Andrew Miller earns his permanent pinstripes, all my football teams stink , and the NHL season cometh
My reaction, I assume, to the appearance of Andrew Miller in the fifth inning of game one against the Red Sox was the same reaction that almost any other baseball fan had: “Wait really? That Andrew Miller? In the fifth? But why?”
Well, Terry Francona decided his club needed to win game one, and rather than stick too long with Trevor Bauer, he would lean on his bullpen to do so. It was probably the earliest that Miller had appeared in quite some time, and he showed some signs of discomfort, looking undeniably shaky for the first few batters.
But he settled, and turned one of his earliest appearances to his longest yet, and maybe his best. After two brilliant innings, Miller handed the ball off to his comrades in the bullpen, who (for the most part) did him proud and the Indians took game one. Miller didn’t win the game on his own, by any stretch, but he was unhittable after allowing that initial double, and led the Tribe through what is probably the most important part of a baseball game.
As a Yankee fan, it was hard not to smile during Miller’s heroics. Cashman and his team were rightly lauded by many (including yours truly) for the haul they got for Miller and the team’s other deadline castoffs. But Miller proved that the Indians were right to pay the king’s ransom, and earned some serious love from Yankee fans in the process.
It was nice that Tom Brady got to take a page out of baseball playbook and make his first start after an absence against a minor league team, to help get his timing and rhythm back.
All jokes about the Browns aside, what Brady did in his first game all season was impressive, no matter who it happened to be against. He was surgical, finding the end zone three times and leading the Patriots to exactly the kind of whomping that most expected them to give Cleveland (at least one Boston team can find a way to beat a team from Ohio.)
One of the most impressive parts of Brady’s game on Sunday, and it’s something he has done throughout his career, has been the ease he seems in adjusting to new targets. He’s turned receiver after receiver into a star, and may have started that process again this week, as he found new teammates Martellus Bennet (three TD’s on the day) and Chris Hogan throughout the afternoon.
If Gronkowski can be 100% come playoff time and Brady can develop a consistent and productive connection with Bennet (this may have already happened) defensive coordinators around the AFC are going to be pulling their hair out trying to plan for this offense.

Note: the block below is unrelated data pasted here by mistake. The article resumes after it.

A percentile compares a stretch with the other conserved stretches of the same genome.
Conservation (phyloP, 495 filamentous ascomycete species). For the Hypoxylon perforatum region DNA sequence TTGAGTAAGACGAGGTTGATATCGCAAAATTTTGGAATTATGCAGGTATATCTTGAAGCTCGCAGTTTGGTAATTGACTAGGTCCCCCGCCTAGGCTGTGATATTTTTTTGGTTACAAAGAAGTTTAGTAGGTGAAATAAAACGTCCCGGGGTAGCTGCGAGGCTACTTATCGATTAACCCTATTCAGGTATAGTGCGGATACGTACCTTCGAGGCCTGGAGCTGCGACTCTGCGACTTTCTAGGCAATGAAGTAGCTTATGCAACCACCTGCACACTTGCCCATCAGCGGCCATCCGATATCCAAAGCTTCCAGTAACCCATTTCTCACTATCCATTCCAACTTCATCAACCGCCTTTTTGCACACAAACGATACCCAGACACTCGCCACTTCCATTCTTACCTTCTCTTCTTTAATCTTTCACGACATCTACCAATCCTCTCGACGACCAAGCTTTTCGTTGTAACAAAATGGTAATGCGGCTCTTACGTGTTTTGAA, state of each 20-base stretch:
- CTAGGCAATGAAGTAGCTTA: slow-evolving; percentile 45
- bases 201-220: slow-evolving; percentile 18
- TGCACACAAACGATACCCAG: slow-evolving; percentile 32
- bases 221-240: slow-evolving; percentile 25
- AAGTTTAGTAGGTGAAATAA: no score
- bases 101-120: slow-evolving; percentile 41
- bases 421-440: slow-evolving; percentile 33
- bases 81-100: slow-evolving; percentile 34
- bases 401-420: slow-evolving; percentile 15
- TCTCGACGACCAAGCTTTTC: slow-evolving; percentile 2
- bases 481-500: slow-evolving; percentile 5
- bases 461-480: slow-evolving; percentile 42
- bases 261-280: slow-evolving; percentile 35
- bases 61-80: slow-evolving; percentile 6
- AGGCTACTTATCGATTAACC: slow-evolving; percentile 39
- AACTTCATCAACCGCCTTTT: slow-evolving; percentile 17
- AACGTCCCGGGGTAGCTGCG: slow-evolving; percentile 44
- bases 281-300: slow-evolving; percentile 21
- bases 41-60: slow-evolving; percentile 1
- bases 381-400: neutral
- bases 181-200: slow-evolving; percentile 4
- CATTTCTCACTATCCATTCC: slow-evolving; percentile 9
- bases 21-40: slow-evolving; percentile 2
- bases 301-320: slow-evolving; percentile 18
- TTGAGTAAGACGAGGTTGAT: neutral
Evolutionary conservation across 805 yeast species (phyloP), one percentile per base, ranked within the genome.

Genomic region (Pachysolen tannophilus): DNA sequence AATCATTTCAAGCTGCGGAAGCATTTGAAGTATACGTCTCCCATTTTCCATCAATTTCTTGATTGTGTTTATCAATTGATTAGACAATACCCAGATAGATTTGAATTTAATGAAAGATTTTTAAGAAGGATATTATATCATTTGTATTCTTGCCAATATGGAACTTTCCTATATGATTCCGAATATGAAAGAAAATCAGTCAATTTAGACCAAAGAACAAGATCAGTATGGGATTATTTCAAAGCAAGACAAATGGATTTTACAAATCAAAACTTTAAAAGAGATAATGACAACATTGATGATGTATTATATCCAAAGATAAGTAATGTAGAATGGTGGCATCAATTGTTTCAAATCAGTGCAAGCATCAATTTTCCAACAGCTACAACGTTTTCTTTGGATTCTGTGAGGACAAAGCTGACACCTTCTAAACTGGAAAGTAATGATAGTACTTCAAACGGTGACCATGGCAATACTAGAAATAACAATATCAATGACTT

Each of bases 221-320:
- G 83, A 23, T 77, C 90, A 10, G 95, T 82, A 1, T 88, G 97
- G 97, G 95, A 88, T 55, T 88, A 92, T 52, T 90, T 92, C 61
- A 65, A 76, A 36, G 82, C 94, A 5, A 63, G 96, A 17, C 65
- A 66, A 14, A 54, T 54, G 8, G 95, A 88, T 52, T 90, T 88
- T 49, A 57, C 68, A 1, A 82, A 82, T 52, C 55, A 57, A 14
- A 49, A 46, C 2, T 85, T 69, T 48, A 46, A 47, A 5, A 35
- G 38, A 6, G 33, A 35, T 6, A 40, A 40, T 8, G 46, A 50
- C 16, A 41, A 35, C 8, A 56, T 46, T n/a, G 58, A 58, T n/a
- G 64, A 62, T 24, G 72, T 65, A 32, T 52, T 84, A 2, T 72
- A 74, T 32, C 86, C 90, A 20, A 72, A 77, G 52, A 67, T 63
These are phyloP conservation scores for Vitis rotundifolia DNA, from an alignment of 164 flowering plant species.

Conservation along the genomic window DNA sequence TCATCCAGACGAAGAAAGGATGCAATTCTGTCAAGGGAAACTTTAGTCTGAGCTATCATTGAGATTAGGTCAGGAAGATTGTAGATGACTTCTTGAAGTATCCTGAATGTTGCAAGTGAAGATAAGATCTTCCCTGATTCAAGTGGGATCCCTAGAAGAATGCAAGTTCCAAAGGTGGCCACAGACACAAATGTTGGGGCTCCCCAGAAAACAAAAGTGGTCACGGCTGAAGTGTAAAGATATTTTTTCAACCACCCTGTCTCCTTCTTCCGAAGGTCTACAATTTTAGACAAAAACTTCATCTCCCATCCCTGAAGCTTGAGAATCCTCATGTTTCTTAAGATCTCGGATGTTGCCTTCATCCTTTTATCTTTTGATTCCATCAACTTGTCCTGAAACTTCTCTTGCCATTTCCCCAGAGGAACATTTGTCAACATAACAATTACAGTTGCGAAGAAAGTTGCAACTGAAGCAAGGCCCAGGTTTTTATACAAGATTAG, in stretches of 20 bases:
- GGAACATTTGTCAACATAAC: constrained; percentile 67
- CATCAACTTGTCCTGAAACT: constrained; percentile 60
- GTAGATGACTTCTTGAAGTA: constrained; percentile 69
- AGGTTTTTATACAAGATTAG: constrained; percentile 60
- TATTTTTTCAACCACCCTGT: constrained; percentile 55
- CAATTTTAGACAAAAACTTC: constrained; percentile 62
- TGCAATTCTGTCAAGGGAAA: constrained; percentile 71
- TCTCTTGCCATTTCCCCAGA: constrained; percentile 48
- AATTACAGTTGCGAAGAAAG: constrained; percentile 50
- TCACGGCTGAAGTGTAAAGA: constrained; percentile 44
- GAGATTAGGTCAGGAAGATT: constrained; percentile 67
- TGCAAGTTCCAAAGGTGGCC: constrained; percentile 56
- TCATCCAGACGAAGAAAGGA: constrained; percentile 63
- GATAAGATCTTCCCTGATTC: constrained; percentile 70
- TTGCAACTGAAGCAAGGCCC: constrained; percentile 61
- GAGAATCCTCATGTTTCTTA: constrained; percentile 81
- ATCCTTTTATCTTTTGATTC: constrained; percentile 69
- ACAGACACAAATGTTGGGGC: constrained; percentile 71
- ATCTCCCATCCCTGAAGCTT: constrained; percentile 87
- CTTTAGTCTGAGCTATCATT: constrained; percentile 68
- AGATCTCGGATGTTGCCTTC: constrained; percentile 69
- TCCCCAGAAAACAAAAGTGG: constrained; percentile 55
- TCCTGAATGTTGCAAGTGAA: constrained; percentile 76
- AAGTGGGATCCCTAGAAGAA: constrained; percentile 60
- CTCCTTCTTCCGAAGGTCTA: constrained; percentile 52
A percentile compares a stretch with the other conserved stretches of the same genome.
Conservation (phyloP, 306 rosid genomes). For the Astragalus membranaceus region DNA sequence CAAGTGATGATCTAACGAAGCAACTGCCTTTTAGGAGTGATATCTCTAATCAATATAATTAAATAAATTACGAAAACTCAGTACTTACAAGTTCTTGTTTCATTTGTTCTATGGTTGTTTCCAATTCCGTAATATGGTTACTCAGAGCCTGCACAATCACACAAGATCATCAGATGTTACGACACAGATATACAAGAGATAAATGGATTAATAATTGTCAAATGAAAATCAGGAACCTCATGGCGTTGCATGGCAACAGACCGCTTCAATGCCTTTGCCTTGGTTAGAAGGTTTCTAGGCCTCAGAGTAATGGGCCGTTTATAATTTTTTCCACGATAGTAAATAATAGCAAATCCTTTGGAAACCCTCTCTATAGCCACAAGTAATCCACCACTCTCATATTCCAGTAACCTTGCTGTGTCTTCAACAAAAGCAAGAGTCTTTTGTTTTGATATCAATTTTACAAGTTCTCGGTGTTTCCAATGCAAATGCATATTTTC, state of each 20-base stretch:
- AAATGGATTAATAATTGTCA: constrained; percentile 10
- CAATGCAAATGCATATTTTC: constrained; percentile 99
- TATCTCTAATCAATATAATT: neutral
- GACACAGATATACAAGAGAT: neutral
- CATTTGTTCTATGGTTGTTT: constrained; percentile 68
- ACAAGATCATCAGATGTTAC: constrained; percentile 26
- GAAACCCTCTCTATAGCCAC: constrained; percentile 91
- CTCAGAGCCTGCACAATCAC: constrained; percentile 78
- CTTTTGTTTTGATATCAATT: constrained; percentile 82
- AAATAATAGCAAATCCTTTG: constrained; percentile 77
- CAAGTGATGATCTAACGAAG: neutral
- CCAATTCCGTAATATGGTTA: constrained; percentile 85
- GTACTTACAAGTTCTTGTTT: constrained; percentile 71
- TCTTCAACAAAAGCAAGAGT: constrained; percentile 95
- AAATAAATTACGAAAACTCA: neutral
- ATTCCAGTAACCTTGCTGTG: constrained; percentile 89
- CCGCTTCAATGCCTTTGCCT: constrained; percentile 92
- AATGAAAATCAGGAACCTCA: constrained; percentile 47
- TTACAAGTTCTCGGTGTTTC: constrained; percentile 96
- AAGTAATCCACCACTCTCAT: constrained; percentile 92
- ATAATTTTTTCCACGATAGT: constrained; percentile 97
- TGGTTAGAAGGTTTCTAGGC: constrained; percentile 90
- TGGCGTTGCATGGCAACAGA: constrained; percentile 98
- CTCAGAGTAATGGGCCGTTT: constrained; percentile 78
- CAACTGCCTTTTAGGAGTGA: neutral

3. The Giants stink
Another week, another dreadful performance from Big Blue under the big lights of primetime. There really is nothing more deflating than spending all day waiting for Sunday night, and knowing all the while that your team is going to get spanked up and down the field.
The Giants were duly spanked by the Packers last night, in unsurprising fashion, as Rodgers dismantled a hobbled secondary and Eddie Lacy and the offensive line exposed the Giants overpaid and overhyped new-look defensive line.Even when the Giants did make some good plays, they immediately take two steps back with costly penalties.
Benny McAdoo and the boys were down by seven before they could even turn around, and they didn’t close that gap the whole night. The record may show them as just a game behind .500, but both wins were by the skins of their teeth. Any of the three losses were more telling than both of the Giants’ wins combined.
There were so many “what-if’s” to start this year, enough to give me, and many other fans hope. And while Cruz’s return earlier this year and a relatively calm night from Beckham this week might have some dreaming of an elite, high-flying offense, it just doesn’t seem to be there right now.
It’s still early, but the football season very long. The Giants stink.
It has not been a particularly good fall for Irish Catholics living the New York area. For the many members of that clan that pull for the Giants along with the Notre Dame Fighting Irish, it’s been a double dose of disappointing football this autumn.